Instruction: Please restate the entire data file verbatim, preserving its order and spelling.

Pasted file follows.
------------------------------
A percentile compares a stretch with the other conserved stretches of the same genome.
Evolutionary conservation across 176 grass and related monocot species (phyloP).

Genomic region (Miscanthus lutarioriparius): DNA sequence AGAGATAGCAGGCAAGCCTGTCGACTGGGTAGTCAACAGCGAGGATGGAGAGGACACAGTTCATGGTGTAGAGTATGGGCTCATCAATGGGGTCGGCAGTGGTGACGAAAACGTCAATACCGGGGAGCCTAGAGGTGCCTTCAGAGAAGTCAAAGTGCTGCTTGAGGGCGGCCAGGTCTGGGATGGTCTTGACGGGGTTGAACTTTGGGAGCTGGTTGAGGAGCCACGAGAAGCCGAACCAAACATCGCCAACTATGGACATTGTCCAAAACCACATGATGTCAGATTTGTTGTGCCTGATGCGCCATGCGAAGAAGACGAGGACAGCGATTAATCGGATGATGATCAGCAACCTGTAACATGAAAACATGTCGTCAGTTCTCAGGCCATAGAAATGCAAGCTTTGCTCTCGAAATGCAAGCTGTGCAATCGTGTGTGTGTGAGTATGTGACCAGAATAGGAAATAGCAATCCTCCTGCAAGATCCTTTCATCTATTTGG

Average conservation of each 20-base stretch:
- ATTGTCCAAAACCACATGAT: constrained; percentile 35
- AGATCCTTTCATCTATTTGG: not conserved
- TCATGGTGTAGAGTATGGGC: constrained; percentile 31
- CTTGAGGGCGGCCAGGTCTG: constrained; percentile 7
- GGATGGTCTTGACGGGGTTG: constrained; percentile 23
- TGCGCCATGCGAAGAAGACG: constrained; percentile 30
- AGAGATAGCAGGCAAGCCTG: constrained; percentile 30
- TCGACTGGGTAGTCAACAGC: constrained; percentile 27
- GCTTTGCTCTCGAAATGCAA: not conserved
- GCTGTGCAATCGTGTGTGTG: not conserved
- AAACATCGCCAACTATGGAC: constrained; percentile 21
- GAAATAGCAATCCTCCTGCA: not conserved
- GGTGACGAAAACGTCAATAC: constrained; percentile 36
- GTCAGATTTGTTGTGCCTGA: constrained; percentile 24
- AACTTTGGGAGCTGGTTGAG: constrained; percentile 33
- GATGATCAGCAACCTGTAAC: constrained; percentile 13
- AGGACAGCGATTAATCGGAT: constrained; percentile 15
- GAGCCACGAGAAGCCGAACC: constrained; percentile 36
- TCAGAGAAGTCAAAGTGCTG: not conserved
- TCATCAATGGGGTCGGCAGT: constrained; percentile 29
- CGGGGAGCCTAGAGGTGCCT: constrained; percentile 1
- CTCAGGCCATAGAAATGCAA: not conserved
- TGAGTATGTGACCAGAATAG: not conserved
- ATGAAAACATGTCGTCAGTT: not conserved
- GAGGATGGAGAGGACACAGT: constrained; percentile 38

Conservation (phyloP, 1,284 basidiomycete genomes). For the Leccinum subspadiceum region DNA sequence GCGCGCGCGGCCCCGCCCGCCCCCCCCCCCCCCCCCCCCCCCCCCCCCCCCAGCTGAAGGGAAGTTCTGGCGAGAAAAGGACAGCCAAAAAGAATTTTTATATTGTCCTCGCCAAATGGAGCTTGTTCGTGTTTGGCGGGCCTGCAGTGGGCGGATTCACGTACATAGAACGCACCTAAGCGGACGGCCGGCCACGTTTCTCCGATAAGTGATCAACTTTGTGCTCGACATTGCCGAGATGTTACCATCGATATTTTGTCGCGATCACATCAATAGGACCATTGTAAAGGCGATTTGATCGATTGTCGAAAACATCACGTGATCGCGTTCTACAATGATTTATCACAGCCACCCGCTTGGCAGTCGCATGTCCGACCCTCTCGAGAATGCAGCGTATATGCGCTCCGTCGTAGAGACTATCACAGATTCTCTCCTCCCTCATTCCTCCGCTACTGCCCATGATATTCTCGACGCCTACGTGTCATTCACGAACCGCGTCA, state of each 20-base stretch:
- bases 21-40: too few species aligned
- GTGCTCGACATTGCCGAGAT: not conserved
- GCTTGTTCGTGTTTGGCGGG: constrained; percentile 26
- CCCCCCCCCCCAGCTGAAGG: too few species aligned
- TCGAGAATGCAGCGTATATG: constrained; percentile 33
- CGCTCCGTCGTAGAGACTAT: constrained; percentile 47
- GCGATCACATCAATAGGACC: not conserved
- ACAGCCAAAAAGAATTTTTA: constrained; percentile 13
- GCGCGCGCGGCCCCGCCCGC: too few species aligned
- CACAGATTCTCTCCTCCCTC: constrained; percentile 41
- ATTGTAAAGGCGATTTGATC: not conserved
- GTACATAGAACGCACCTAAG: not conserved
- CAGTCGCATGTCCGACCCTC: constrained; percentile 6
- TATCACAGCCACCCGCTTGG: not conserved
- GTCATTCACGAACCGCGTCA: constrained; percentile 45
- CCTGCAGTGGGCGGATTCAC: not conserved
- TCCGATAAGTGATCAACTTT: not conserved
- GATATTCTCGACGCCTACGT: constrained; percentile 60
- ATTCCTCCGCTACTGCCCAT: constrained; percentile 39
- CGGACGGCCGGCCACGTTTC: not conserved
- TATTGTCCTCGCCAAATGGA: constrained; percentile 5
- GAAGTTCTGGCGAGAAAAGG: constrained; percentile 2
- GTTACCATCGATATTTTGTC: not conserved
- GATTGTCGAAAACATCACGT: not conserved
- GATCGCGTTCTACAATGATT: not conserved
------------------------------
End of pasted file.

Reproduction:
A percentile compares a stretch with the other conserved stretches of the same genome.
Evolutionary conservation across 176 grass and related monocot species (phyloP).

Genomic region (Miscanthus lutarioriparius): DNA sequence AGAGATAGCAGGCAAGCCTGTCGACTGGGTAGTCAACAGCGAGGATGGAGAGGACACAGTTCATGGTGTAGAGTATGGGCTCATCAATGGGGTCGGCAGTGGTGACGAAAACGTCAATACCGGGGAGCCTAGAGGTGCCTTCAGAGAAGTCAAAGTGCTGCTTGAGGGCGGCCAGGTCTGGGATGGTCTTGACGGGGTTGAACTTTGGGAGCTGGTTGAGGAGCCACGAGAAGCCGAACCAAACATCGCCAACTATGGACATTGTCCAAAACCACATGATGTCAGATTTGTTGTGCCTGATGCGCCATGCGAAGAAGACGAGGACAGCGATTAATCGGATGATGATCAGCAACCTGTAACATGAAAACATGTCGTCAGTTCTCAGGCCATAGAAATGCAAGCTTTGCTCTCGAAATGCAAGCTGTGCAATCGTGTGTGTGTGAGTATGTGACCAGAATAGGAAATAGCAATCCTCCTGCAAGATCCTTTCATCTATTTGG

Average conservation of each 20-base stretch:
- ATTGTCCAAAACCACATGAT: constrained; percentile 35
- AGATCCTTTCATCTATTTGG: not conserved
- TCATGGTGTAGAGTATGGGC: constrained; percentile 31
- CTTGAGGGCGGCCAGGTCTG: constrained; percentile 7
- GGATGGTCTTGACGGGGTTG: constrained; percentile 23
- TGCGCCATGCGAAGAAGACG: constrained; percentile 30
- AGAGATAGCAGGCAAGCCTG: constrained; percentile 30
- TCGACTGGGTAGTCAACAGC: constrained; percentile 27
- GCTTTGCTCTCGAAATGCAA: not conserved
- GCTGTGCAATCGTGTGTGTG: not conserved
- AAACATCGCCAACTATGGAC: constrained; percentile 21
- GAAATAGCAATCCTCCTGCA: not conserved
- GGTGACGAAAACGTCAATAC: constrained; percentile 36
- GTCAGATTTGTTGTGCCTGA: constrained; percentile 24
- AACTTTGGGAGCTGGTTGAG: constrained; percentile 33
- GATGATCAGCAACCTGTAAC: constrained; percentile 13
- AGGACAGCGATTAATCGGAT: constrained; percentile 15
- GAGCCACGAGAAGCCGAACC: constrained; percentile 36
- TCAGAGAAGTCAAAGTGCTG: not conserved
- TCATCAATGGGGTCGGCAGT: constrained; percentile 29
- CGGGGAGCCTAGAGGTGCCT: constrained; percentile 1
- CTCAGGCCATAGAAATGCAA: not conserved
- TGAGTATGTGACCAGAATAG: not conserved
- ATGAAAACATGTCGTCAGTT: not conserved
- GAGGATGGAGAGGACACAGT: constrained; percentile 38

Conservation (phyloP, 1,284 basidiomycete genomes). For the Leccinum subspadiceum region DNA sequence GCGCGCGCGGCCCCGCCCGCCCCCCCCCCCCCCCCCCCCCCCCCCCCCCCCAGCTGAAGGGAAGTTCTGGCGAGAAAAGGACAGCCAAAAAGAATTTTTATATTGTCCTCGCCAAATGGAGCTTGTTCGTGTTTGGCGGGCCTGCAGTGGGCGGATTCACGTACATAGAACGCACCTAAGCGGACGGCCGGCCACGTTTCTCCGATAAGTGATCAACTTTGTGCTCGACATTGCCGAGATGTTACCATCGATATTTTGTCGCGATCACATCAATAGGACCATTGTAAAGGCGATTTGATCGATTGTCGAAAACATCACGTGATCGCGTTCTACAATGATTTATCACAGCCACCCGCTTGGCAGTCGCATGTCCGACCCTCTCGAGAATGCAGCGTATATGCGCTCCGTCGTAGAGACTATCACAGATTCTCTCCTCCCTCATTCCTCCGCTACTGCCCATGATATTCTCGACGCCTACGTGTCATTCACGAACCGCGTCA, state of each 20-base stretch:
- bases 21-40: too few species aligned
- GTGCTCGACATTGCCGAGAT: not conserved
- GCTTGTTCGTGTTTGGCGGG: constrained; percentile 26
- CCCCCCCCCCCAGCTGAAGG: too few species aligned
- TCGAGAATGCAGCGTATATG: constrained; percentile 33
- CGCTCCGTCGTAGAGACTAT: constrained; percentile 47
- GCGATCACATCAATAGGACC: not conserved
- ACAGCCAAAAAGAATTTTTA: constrained; percentile 13
- GCGCGCGCGGCCCCGCCCGC: too few species aligned
- CACAGATTCTCTCCTCCCTC: constrained; percentile 41
- ATTGTAAAGGCGATTTGATC: not conserved
- GTACATAGAACGCACCTAAG: not conserved
- CAGTCGCATGTCCGACCCTC: constrained; percentile 6
- TATCACAGCCACCCGCTTGG: not conserved
- GTCATTCACGAACCGCGTCA: constrained; percentile 45
- CCTGCAGTGGGCGGATTCAC: not conserved
- TCCGATAAGTGATCAACTTT: not conserved
- GATATTCTCGACGCCTACGT: constrained; percentile 60
- ATTCCTCCGCTACTGCCCAT: constrained; percentile 39
- CGGACGGCCGGCCACGTTTC: not conserved
- TATTGTCCTCGCCAAATGGA: constrained; percentile 5
- GAAGTTCTGGCGAGAAAAGG: constrained; percentile 2
- GTTACCATCGATATTTTGTC: not conserved
- GATTGTCGAAAACATCACGT: not conserved
- GATCGCGTTCTACAATGATT: not conserved